JAKE:

Magnified, you mean. I don't think the smells have changed any.

COFFIN:

Well, but what is it, then?

JAKE:

Our noses have changed, obviously. Look at our experimental dogs. They never had colds -- and they practically live by their noses. Other animals -- all dependent on their sense of smell for survival -- they don't get colds, either. The multicentric virus hits primates only -- and it reaches the fullest power in man alone!

COFFIN:

But I - I don't get it. Why should it smell this way? I - I haven't had a cold in ages--

JAKE:

Of course not! That's just the point. Look, why do we have any sense of smell at all? Because we have tiny nerve endings in the mucous membranes of our noses and throats. But we've always had the virus living there. Cold or no cold, it's always been there -- except now, after the Coffin Cure! We got rid of the virus, remember? And now, for the first time, those nerve endings in our noses are just beginning to function.

COFFIN:

You mean you think it'll get worse?

JAKE:

And worse. And still worse!

COFFIN:

Now, we're all in this together, Phil. It was your idea in the first place--

PHIL:

(DRY) Uh huh.

COFFIN:

-- you said so yourself! You can't leave me now-- You can't! You can't!

SOUND:

PHONE BEGINS TO RING DURING ABOVE--

PHIL:

You better answer your phone.

SOUND:

PHONE RECEIVER UP

COFFIN:

Hello? ... Uh, I'm busy. And I - I can't see anyone. And I can't-- ... What? ... Oh.

SOUND:

RECEIVER DOWN

PHIL:

What is it?

COFFIN:

There's a line of students outside the building. They're waiting to see me. (PANICS) Oh, Jake, Phil. They'll hang me! You've got to help me!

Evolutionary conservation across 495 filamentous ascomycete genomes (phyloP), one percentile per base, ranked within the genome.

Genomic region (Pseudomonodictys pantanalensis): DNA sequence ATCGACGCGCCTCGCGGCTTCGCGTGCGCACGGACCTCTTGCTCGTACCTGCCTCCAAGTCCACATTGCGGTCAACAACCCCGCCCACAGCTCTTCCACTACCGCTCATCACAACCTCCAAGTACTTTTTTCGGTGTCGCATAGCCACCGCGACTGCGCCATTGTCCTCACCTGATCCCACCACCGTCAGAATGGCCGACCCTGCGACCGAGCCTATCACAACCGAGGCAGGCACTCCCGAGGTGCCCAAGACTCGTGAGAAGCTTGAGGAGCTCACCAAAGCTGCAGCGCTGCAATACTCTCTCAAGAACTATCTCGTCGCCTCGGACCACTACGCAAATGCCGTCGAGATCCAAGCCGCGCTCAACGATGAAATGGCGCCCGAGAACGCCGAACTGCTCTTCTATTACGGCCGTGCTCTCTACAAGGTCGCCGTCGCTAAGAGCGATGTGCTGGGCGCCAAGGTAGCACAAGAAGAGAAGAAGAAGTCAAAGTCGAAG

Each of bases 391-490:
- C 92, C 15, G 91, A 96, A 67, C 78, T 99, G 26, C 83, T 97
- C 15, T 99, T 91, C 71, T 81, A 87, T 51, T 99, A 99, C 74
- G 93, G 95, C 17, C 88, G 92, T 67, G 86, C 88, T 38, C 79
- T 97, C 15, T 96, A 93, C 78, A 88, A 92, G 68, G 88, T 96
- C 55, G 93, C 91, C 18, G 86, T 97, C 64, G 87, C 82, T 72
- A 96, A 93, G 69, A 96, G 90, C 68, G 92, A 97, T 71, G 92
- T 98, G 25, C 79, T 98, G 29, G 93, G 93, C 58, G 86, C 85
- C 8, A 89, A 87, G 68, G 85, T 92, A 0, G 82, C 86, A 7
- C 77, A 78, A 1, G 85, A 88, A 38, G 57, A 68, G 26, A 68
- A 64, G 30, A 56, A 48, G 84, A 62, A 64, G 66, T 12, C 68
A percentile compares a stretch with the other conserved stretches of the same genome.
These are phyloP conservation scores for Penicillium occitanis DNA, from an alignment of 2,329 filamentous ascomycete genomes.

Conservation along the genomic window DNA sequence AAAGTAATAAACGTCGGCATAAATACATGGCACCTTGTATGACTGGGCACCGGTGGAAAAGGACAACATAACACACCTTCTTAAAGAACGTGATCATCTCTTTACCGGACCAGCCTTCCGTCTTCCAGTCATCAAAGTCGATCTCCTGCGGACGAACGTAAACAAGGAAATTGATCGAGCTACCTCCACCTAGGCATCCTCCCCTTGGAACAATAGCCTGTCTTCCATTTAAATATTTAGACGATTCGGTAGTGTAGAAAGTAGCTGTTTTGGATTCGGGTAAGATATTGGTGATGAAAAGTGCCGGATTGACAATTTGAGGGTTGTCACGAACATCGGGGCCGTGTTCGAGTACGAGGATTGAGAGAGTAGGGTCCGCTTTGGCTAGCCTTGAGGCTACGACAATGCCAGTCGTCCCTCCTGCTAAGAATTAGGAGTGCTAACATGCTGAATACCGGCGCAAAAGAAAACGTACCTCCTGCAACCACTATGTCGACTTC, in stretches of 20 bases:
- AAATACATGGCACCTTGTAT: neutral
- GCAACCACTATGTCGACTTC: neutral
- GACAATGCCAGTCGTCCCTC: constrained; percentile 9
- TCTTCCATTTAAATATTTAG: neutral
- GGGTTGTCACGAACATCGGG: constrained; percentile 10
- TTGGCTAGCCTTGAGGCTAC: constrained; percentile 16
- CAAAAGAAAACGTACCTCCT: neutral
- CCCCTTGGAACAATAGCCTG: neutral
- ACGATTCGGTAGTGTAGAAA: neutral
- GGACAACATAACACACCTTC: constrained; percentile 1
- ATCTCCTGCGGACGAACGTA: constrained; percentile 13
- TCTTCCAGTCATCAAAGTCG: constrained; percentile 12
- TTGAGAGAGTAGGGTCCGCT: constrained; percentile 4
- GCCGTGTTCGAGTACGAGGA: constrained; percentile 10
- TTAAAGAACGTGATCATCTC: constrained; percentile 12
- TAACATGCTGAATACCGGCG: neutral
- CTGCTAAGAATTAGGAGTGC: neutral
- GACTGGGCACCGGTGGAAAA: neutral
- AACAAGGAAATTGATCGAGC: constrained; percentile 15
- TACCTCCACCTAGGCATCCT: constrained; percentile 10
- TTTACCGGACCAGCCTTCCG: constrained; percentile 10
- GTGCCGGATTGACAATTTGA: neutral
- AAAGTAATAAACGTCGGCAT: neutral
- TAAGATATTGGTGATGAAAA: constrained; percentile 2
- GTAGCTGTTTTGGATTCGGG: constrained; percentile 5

PHIL:

Send down to the freezer and get all the live cold virus we can find. Get us some inoculated monkeys and a few dozen dogs.

COFFIN:

But you've got to help me! You've got to help me!

PHIL:

And stop sniveling. You're the big publicity man around here; you're going to handle the screaming masses, whether you like it or not. We've got to find out how to catch the common cold again if we have to die trying!

MUSIC:

FOR A FUTILE STRUGGLE ... THEN IN BG, OUT AT [X]

PHIL:

(NARRATES) It was a futile struggle. We sprayed our throats with enough pure culture of virulent live cold virus to have condemned an ordinary man to a cold for life. We didn't develop a sniffle. We injected the virus hypodermically, intradermally, intramuscularly, intravenously. We drank it. We bathed in it. But we didn't catch a cold. We wore wet clothes and sopping shoes to work, but we never felt better in our lives. [X]

ELLIE:

I think you should all be locked up. Taking a cold shower and then going out in the snow.

PHIL:

You don't understand, Ellie. We've got to catch a cold.

ELLIE:

Why? Suppose you don't. What's going to happen?

PHIL:

We had three hundred students march on the laboratory today. The smells were driving them crazy. They couldn't even bear to be close to their best friends.

ELLIE:

Mm hm?

PHIL:

Tomorrow we'll have them back and three hundred more. And what's going to happen when fifteen million people find their noses suddenly turning on them? Ellie, we just did too good a job. We just can't catch cold. We just can't crack it. Those antibodies are just doing too good a job.